The troop sets out on their quest, and from this point it all becomes much too familiar.
You see, the problem with The Hobbit: An Unexpected Journey, is three fold; artistic, acting, and technological. Technologically speaking, one of the biggest enhancements and caveats to the film is the use of 48fps cinematography. If you aren’t familiar with the term, that means that the source footage was shot at 48 frames per second. Most films up to this point have been shot either digitally, or using 24fps. Special cameras were used, and likewise special projectors need to be used in order to show film at that speed. Doubling the number of frames, doubles the speed that a given second of film is captured. 1 second of film is captured across 48 consecutive frames, providing a huge jump in clarity and crispness to each second.
But this jump in technology has its downside too. In fact, our press screening was originally supposed to take place at one theater in the Salt Lake valley, but when the projector at that theater failed the night before the screening, we were moved to a completely different theater, at very short notice. It all worked out, because in the end it was one of the newest and most comfortable screens I have ever been privileged to sit in front of. (Thanks Megaplex 17, errr. 19).
The 48fps does bring the clarity and crispness out in the shots. The landscape of the filming location (New Zealand) was amazing. Green, bright, vivid, lush, just wonderful to look at. If Jackson ever fails as a big-budget director, he should pursue nature photography. But the 48fps poses a big problem for digital effects. Whether it be that the rendering was done incorrectly, or was just not reviewed well, there were large amounts of irritation in the quality of those digital effects. Primarily, effects that were in motion were obvious and not convincing.
In a day and age of film production, where digital and real blend themselves together seamlessly, it was very disappointing and jarring to be able to spot clearly a digital effect. Of particular point were flames and fast-motion. Flames were the most obvious one. For instance, during the scene in Bag End, there are two juxtaposed flames. One still and serene; a real candle burning on a holder. The flame small, yellow and gentle. That candle sat next to a veritable forest fire, burning in the hearth. Flames whipping around, raging like it had just been poured with gasoline. The flames had no weight to them. They seemed to cast no light, nor shadow. Yet those flames moved much too fast to be real. They stood out like a sore thumb, just slammed in a door.
Also, during a scene in which the Warg Riders were chasing down Radagast the Brown, none of the characters on screen felt real. They seemed to jump from frame to frame. To my eye, it looked like they had been digitally created at 24fps, but then double-framed to 48. It’s hard to explain the effect, but it would seem like they moved too fast for the frame. Like they had no gravity, no weight in life. Like picking up a foam brick that looks totally realistic. You visually expect it to weigh a few pounds, but are shocked to feel it weighs almost nothing. It changes your perspective to look at it again; no longer does the brick look real. The Warg Riders trot around the screen, pivoting from spot to spot, without faltering or digging in. Only Radagast’s sled leaves a mark on the screen, and that especially feels fake.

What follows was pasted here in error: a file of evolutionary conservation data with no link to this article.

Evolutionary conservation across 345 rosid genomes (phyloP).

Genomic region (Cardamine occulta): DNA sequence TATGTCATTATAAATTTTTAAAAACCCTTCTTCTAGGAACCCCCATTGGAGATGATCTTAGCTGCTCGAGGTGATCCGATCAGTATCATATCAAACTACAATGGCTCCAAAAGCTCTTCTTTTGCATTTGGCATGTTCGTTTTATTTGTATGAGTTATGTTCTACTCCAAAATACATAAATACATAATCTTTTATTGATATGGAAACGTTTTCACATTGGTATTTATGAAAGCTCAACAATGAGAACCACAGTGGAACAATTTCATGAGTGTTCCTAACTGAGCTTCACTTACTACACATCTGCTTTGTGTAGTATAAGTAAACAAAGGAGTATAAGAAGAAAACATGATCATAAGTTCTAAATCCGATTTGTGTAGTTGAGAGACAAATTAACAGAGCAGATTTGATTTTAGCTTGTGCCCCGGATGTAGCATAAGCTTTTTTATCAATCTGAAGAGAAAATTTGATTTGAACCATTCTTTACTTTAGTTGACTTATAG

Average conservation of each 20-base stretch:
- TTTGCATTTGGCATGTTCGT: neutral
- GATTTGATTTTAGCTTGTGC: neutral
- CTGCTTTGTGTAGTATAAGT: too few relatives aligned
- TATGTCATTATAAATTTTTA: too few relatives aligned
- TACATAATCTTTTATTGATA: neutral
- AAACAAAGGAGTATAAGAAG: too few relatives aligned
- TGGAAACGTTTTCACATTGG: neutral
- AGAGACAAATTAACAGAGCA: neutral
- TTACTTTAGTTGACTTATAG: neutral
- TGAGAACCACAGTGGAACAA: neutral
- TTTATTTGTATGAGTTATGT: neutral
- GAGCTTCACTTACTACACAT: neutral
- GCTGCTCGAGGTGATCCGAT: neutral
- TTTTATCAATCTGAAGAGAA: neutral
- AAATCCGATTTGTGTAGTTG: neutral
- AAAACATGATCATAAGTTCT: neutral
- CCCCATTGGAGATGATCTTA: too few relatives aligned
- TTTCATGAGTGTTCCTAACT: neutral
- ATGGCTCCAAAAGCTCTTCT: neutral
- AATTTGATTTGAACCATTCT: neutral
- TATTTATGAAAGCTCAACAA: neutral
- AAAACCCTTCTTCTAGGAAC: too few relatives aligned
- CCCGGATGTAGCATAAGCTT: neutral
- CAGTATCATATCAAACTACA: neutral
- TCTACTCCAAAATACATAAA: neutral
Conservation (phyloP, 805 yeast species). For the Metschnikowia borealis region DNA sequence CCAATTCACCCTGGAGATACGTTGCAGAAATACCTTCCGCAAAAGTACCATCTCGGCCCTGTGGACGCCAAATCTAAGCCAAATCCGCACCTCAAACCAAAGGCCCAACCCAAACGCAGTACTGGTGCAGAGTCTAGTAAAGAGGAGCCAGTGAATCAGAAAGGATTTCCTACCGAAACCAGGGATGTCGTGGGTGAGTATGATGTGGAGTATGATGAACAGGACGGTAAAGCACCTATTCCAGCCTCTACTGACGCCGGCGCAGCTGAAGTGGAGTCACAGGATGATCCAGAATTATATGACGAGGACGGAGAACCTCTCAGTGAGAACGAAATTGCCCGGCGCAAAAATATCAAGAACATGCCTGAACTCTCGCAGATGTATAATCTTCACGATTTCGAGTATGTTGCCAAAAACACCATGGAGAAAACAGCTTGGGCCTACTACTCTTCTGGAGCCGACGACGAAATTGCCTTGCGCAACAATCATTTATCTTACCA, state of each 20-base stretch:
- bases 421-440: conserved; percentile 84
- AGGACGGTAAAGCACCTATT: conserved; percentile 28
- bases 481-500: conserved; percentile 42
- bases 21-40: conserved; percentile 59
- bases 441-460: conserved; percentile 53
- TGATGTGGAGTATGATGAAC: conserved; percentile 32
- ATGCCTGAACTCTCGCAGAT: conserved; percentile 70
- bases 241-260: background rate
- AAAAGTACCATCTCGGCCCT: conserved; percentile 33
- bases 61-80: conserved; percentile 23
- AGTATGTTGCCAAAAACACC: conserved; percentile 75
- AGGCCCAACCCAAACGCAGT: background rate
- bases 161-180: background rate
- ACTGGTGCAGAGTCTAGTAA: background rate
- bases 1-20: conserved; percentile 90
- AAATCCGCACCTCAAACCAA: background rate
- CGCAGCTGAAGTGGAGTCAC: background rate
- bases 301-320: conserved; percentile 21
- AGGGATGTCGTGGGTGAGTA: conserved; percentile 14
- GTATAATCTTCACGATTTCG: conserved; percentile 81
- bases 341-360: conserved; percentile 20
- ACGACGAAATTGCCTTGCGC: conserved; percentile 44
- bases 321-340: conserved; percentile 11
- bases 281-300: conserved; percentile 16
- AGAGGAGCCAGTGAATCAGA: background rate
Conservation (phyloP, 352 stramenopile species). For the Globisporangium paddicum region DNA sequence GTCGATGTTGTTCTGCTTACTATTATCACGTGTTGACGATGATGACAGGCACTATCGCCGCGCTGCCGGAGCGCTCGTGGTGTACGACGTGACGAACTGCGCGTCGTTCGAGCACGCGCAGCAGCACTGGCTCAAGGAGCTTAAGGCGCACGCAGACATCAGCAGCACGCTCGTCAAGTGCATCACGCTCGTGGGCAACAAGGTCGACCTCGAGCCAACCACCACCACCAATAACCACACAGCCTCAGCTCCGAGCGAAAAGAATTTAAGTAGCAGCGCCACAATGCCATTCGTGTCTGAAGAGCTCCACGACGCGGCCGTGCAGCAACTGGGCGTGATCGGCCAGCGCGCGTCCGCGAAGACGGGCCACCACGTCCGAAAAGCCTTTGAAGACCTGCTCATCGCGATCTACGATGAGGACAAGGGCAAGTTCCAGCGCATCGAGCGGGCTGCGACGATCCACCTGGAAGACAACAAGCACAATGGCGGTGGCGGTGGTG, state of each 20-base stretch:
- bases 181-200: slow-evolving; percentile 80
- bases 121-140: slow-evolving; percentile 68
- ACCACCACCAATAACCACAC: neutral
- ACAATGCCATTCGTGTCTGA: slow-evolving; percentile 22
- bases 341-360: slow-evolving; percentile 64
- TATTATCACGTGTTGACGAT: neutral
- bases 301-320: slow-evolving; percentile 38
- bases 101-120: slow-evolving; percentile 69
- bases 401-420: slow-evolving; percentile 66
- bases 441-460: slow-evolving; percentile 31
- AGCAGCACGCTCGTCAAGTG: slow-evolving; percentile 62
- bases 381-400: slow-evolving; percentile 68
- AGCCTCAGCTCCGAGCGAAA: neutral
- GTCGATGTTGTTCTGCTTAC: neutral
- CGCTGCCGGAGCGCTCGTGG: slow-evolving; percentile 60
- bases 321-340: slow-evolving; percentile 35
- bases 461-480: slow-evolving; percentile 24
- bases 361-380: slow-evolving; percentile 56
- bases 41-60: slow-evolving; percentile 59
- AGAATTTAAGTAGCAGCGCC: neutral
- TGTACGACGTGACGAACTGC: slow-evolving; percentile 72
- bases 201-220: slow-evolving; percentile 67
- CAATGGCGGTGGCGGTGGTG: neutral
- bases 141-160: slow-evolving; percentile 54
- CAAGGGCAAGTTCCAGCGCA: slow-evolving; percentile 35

The last and most apparent technical ramification of the 48fps, is the use of green sets, and digital mattes. Special Effects are expensive. The time, and energy necessary to build them, color them, render them, and put them on film, is a costly endeavor. But sometimes you need to film something in a location that doesn’t actually exist. Enter digital sets. A sound stage is setup and decorated just as normal, but a green backdrop is used, and later the backgrounds or various elements in the shot can be laid in with computers. This can work great in some respects, but often it is just a matter of convenience. Sometimes, real care and attention to details are used, but other times not. Unfortunately, those digital backgrounds really stand out as fake in The Hobbit.
One particular scene has Galdalf standing in Rivendell talking with Lady Galadriel on a veranda, overlooking the great waterfalls. Whether it be because of the 48fps, or poor effects specialists, there is a hard-edge to the sets, that doesn’t match the tone of the backdrop. Again it is something difficult to explain with words, and much easier to point out in film, but the set seems to be standing in front of the backdrops, not in front of space. The depth of the shot is cut down by the use of in-focus backdrops, which under normal visual conditions couldn’t exist. The backdrops seem only about 5 feet behind, and not the thousands of feet that they should be.